Not long before Dick Armey – a conservative Republican constitutionalist – retired as House majority leader, he gave a speech expressing his worry about the government’s increasing blanket surveillance over We the People. He practically begged President George W. Bush to “use these tools we have given you to make us safe in such a manner that’ll preserve our freedom” (my book, “The War on the Bill of Rights and the Gathering Resistance,” Seven Stories Press, 2003).
Bush’s response, alas, was to listen more and more to Vice President Dick Cheney.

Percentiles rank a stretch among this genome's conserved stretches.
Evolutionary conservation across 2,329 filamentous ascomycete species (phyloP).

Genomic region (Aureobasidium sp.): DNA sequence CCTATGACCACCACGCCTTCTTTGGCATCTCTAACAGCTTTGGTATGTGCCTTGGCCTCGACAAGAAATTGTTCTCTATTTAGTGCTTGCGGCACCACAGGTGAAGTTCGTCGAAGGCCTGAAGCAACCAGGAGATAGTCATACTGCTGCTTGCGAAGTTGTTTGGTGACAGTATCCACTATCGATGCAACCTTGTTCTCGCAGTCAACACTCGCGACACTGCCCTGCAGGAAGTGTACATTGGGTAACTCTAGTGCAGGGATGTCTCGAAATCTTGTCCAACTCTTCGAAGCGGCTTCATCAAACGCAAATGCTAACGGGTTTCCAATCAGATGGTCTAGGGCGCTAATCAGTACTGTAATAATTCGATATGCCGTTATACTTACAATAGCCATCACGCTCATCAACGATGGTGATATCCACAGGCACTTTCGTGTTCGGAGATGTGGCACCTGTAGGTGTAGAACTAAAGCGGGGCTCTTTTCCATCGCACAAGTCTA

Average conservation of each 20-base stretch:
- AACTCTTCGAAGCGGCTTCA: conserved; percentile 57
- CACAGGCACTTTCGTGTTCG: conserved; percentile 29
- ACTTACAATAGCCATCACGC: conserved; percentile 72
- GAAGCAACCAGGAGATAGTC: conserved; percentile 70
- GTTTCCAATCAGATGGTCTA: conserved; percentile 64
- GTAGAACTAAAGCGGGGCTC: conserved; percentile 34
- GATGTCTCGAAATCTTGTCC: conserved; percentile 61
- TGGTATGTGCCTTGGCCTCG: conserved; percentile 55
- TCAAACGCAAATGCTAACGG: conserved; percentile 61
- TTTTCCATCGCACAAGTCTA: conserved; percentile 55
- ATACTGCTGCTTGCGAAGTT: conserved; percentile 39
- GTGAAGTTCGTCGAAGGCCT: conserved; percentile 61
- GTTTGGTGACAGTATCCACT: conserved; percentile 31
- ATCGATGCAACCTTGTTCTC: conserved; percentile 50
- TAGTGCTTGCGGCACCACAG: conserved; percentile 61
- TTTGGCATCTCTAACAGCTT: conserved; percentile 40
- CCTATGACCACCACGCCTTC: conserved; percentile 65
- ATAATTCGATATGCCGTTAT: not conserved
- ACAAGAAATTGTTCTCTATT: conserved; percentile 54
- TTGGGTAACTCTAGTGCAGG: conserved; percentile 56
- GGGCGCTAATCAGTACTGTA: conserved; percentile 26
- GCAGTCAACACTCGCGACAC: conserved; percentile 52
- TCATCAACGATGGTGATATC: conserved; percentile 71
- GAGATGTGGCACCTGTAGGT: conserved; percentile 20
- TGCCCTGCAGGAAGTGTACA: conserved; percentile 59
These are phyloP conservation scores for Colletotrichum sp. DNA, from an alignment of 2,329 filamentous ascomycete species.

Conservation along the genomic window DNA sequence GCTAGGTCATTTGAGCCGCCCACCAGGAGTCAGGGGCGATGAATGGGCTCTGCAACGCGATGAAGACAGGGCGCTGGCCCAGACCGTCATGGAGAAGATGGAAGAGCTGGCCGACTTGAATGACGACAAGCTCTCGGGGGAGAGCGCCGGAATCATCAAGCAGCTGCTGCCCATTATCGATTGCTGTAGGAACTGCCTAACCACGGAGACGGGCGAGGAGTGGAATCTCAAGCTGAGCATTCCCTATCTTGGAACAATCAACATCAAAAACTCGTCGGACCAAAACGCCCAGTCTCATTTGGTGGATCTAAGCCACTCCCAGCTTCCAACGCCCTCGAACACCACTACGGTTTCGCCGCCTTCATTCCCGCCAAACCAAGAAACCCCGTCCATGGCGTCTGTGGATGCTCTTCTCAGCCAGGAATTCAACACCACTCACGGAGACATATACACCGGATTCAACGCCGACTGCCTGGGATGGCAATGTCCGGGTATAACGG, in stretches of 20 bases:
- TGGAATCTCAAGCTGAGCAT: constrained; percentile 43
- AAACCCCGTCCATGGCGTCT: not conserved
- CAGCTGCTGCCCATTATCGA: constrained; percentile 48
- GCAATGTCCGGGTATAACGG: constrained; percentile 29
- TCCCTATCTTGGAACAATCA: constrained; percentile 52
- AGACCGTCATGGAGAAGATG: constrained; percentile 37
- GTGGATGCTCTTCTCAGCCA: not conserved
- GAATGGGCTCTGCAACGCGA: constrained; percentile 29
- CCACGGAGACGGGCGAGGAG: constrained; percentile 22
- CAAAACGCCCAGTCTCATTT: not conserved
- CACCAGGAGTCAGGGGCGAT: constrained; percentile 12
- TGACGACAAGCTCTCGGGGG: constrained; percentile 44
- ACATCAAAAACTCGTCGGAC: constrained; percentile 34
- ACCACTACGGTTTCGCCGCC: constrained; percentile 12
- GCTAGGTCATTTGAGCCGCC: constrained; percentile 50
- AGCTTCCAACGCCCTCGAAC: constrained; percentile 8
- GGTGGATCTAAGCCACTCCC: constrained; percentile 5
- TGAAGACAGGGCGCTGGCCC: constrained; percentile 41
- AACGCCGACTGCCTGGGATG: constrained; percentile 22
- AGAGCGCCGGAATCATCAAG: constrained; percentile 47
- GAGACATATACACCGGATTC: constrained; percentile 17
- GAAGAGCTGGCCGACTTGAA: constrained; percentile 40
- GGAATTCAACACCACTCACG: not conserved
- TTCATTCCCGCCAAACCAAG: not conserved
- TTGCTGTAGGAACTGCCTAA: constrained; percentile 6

And now for the first time in American history, according to the Government Accountability Project’s Jesselyn Radack, Attorney General Eric Holder has officially and publicly declared “new guidelines that permit the federal counterterrorism investigators to collect, search and store data about Americans who are not suspected of terrorism, or anything …
“According to the Justice Department, law enforcement and other national security agencies can copy entire databases and sift through the data for suspicious patterns to stop potential terrorist threats” (“Govt. Keeping Data on Americans With No Connection to Terrorism,” whistleblower.org, March 23).
Where in the Constitution do “suspicious patterns” – otherwise undefined and outside the jurisdiction of our courts – allow the government to put large and growing numbers of us into databases for future tracking?